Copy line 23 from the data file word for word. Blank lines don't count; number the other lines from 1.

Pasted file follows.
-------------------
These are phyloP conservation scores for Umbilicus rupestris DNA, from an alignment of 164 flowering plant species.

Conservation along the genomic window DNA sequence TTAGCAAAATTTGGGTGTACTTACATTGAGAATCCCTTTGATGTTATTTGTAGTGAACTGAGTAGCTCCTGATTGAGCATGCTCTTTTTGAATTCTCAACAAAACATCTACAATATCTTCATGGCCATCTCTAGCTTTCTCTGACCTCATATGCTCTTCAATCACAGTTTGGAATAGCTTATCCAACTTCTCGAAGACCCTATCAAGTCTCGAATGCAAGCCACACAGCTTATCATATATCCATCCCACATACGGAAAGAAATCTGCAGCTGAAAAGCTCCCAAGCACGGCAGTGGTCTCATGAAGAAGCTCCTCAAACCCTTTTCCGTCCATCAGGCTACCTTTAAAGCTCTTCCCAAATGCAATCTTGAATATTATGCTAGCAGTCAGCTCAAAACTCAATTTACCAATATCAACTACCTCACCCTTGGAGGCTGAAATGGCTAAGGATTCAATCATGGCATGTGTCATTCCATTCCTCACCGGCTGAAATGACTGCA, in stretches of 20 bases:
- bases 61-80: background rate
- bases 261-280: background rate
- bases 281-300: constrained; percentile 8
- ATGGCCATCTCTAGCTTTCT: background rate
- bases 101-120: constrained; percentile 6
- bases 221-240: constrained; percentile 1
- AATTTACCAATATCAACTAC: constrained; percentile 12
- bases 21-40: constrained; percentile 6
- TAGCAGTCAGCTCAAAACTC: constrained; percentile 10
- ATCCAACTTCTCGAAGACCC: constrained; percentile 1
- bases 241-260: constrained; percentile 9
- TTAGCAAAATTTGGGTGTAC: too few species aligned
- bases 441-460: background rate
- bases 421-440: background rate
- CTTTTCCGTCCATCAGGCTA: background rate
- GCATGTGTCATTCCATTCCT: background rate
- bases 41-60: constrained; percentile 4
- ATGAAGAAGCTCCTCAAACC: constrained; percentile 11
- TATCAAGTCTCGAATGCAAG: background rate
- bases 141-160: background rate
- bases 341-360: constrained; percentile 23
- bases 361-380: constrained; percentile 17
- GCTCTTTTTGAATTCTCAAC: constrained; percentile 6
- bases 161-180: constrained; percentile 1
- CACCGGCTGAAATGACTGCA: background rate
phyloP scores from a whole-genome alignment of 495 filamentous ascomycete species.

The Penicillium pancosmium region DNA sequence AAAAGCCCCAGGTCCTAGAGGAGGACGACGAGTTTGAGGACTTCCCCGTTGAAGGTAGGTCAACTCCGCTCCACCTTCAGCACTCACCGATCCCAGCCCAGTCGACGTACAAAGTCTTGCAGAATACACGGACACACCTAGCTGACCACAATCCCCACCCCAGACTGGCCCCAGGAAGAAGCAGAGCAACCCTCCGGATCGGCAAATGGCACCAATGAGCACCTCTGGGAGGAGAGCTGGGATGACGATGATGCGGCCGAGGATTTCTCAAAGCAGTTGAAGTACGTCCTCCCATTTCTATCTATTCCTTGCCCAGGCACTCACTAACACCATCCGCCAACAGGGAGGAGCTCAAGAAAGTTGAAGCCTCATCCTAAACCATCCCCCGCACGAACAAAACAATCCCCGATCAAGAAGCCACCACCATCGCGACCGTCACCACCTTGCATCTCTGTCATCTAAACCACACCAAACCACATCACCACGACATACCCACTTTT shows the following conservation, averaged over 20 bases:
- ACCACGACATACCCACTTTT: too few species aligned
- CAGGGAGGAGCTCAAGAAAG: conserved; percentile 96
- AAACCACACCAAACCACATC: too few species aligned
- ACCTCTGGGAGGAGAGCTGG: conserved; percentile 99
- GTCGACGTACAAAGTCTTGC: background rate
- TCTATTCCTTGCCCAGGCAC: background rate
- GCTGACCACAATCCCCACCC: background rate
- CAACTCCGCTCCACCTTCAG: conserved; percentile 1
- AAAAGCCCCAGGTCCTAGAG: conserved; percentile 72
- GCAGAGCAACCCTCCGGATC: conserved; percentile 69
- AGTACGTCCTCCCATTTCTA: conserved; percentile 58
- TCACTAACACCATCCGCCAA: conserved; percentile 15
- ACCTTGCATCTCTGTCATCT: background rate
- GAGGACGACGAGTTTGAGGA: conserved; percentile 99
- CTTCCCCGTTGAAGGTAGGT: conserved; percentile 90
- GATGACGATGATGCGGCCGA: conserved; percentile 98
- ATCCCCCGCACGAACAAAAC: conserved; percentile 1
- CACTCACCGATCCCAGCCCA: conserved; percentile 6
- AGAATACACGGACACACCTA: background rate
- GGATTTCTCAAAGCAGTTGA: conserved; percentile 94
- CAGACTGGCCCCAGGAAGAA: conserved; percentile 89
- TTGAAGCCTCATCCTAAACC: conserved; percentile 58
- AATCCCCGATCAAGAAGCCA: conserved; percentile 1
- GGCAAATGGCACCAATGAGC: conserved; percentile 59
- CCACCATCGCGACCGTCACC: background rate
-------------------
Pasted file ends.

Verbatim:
- bases 341-360: constrained; percentile 23